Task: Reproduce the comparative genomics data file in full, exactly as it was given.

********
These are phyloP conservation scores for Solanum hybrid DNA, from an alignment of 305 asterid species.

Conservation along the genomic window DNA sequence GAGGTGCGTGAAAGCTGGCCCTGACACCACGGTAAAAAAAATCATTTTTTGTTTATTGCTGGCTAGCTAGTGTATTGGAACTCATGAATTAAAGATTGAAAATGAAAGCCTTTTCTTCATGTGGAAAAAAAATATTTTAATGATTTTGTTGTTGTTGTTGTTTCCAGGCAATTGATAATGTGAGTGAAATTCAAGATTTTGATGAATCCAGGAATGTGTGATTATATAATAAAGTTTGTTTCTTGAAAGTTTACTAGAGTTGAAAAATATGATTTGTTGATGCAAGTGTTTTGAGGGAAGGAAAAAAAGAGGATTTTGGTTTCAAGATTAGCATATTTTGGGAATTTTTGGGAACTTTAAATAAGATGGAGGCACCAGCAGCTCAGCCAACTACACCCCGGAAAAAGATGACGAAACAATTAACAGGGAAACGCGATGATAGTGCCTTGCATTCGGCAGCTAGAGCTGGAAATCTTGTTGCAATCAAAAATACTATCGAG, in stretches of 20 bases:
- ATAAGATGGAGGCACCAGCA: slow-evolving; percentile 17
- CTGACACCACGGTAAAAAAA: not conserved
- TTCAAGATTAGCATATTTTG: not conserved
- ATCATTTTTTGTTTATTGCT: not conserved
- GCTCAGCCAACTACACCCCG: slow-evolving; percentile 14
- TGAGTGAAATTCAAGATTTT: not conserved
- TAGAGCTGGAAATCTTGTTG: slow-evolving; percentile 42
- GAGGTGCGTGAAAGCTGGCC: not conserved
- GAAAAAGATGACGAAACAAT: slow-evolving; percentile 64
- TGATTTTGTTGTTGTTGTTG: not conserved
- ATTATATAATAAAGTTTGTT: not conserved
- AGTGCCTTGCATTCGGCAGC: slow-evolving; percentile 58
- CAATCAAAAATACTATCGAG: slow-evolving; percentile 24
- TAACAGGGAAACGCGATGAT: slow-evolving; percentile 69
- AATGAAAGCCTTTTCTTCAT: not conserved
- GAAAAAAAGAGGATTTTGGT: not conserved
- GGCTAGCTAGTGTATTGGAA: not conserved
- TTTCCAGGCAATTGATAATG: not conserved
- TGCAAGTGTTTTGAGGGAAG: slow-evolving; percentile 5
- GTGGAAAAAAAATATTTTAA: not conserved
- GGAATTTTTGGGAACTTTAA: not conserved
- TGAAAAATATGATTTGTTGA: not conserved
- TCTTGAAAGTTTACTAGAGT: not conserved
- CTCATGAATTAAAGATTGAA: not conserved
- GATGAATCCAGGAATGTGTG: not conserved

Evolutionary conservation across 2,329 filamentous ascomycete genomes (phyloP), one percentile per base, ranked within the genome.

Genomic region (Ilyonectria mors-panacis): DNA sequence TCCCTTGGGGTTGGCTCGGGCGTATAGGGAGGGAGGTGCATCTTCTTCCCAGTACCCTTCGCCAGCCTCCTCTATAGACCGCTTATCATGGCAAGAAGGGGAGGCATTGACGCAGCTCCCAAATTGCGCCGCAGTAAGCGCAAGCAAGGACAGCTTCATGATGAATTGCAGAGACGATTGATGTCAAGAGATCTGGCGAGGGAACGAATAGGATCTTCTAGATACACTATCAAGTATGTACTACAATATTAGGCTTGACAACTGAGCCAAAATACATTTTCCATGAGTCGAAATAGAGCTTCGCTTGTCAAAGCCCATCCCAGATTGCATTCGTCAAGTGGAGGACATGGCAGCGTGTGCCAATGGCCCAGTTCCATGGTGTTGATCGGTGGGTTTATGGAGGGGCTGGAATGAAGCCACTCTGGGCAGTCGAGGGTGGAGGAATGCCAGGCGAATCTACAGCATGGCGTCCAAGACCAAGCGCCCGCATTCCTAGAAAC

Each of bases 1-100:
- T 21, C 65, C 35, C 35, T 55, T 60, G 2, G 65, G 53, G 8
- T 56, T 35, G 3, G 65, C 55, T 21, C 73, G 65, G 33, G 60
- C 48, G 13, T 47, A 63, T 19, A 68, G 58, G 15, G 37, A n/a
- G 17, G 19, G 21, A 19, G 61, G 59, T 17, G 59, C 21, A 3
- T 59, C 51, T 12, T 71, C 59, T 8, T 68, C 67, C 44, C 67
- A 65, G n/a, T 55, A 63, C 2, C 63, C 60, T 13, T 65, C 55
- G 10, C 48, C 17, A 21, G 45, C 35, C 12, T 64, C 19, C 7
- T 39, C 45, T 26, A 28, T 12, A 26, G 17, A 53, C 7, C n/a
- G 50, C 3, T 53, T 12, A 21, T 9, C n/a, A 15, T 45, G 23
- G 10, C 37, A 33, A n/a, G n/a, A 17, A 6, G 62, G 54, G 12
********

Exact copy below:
These are phyloP conservation scores for Solanum hybrid DNA, from an alignment of 305 asterid species.

Conservation along the genomic window DNA sequence GAGGTGCGTGAAAGCTGGCCCTGACACCACGGTAAAAAAAATCATTTTTTGTTTATTGCTGGCTAGCTAGTGTATTGGAACTCATGAATTAAAGATTGAAAATGAAAGCCTTTTCTTCATGTGGAAAAAAAATATTTTAATGATTTTGTTGTTGTTGTTGTTTCCAGGCAATTGATAATGTGAGTGAAATTCAAGATTTTGATGAATCCAGGAATGTGTGATTATATAATAAAGTTTGTTTCTTGAAAGTTTACTAGAGTTGAAAAATATGATTTGTTGATGCAAGTGTTTTGAGGGAAGGAAAAAAAGAGGATTTTGGTTTCAAGATTAGCATATTTTGGGAATTTTTGGGAACTTTAAATAAGATGGAGGCACCAGCAGCTCAGCCAACTACACCCCGGAAAAAGATGACGAAACAATTAACAGGGAAACGCGATGATAGTGCCTTGCATTCGGCAGCTAGAGCTGGAAATCTTGTTGCAATCAAAAATACTATCGAG, in stretches of 20 bases:
- ATAAGATGGAGGCACCAGCA: slow-evolving; percentile 17
- CTGACACCACGGTAAAAAAA: not conserved
- TTCAAGATTAGCATATTTTG: not conserved
- ATCATTTTTTGTTTATTGCT: not conserved
- GCTCAGCCAACTACACCCCG: slow-evolving; percentile 14
- TGAGTGAAATTCAAGATTTT: not conserved
- TAGAGCTGGAAATCTTGTTG: slow-evolving; percentile 42
- GAGGTGCGTGAAAGCTGGCC: not conserved
- GAAAAAGATGACGAAACAAT: slow-evolving; percentile 64
- TGATTTTGTTGTTGTTGTTG: not conserved
- ATTATATAATAAAGTTTGTT: not conserved
- AGTGCCTTGCATTCGGCAGC: slow-evolving; percentile 58
- CAATCAAAAATACTATCGAG: slow-evolving; percentile 24
- TAACAGGGAAACGCGATGAT: slow-evolving; percentile 69
- AATGAAAGCCTTTTCTTCAT: not conserved
- GAAAAAAAGAGGATTTTGGT: not conserved
- GGCTAGCTAGTGTATTGGAA: not conserved
- TTTCCAGGCAATTGATAATG: not conserved
- TGCAAGTGTTTTGAGGGAAG: slow-evolving; percentile 5
- GTGGAAAAAAAATATTTTAA: not conserved
- GGAATTTTTGGGAACTTTAA: not conserved
- TGAAAAATATGATTTGTTGA: not conserved
- TCTTGAAAGTTTACTAGAGT: not conserved
- CTCATGAATTAAAGATTGAA: not conserved
- GATGAATCCAGGAATGTGTG: not conserved

Evolutionary conservation across 2,329 filamentous ascomycete genomes (phyloP), one percentile per base, ranked within the genome.

Genomic region (Ilyonectria mors-panacis): DNA sequence TCCCTTGGGGTTGGCTCGGGCGTATAGGGAGGGAGGTGCATCTTCTTCCCAGTACCCTTCGCCAGCCTCCTCTATAGACCGCTTATCATGGCAAGAAGGGGAGGCATTGACGCAGCTCCCAAATTGCGCCGCAGTAAGCGCAAGCAAGGACAGCTTCATGATGAATTGCAGAGACGATTGATGTCAAGAGATCTGGCGAGGGAACGAATAGGATCTTCTAGATACACTATCAAGTATGTACTACAATATTAGGCTTGACAACTGAGCCAAAATACATTTTCCATGAGTCGAAATAGAGCTTCGCTTGTCAAAGCCCATCCCAGATTGCATTCGTCAAGTGGAGGACATGGCAGCGTGTGCCAATGGCCCAGTTCCATGGTGTTGATCGGTGGGTTTATGGAGGGGCTGGAATGAAGCCACTCTGGGCAGTCGAGGGTGGAGGAATGCCAGGCGAATCTACAGCATGGCGTCCAAGACCAAGCGCCCGCATTCCTAGAAAC

Each of bases 1-100:
- T 21, C 65, C 35, C 35, T 55, T 60, G 2, G 65, G 53, G 8
- T 56, T 35, G 3, G 65, C 55, T 21, C 73, G 65, G 33, G 60
- C 48, G 13, T 47, A 63, T 19, A 68, G 58, G 15, G 37, A n/a
- G 17, G 19, G 21, A 19, G 61, G 59, T 17, G 59, C 21, A 3
- T 59, C 51, T 12, T 71, C 59, T 8, T 68, C 67, C 44, C 67
- A 65, G n/a, T 55, A 63, C 2, C 63, C 60, T 13, T 65, C 55
- G 10, C 48, C 17, A 21, G 45, C 35, C 12, T 64, C 19, C 7
- T 39, C 45, T 26, A 28, T 12, A 26, G 17, A 53, C 7, C n/a
- G 50, C 3, T 53, T 12, A 21, T 9, C n/a, A 15, T 45, G 23
- G 10, C 37, A 33, A n/a, G n/a, A 17, A 6, G 62, G 54, G 12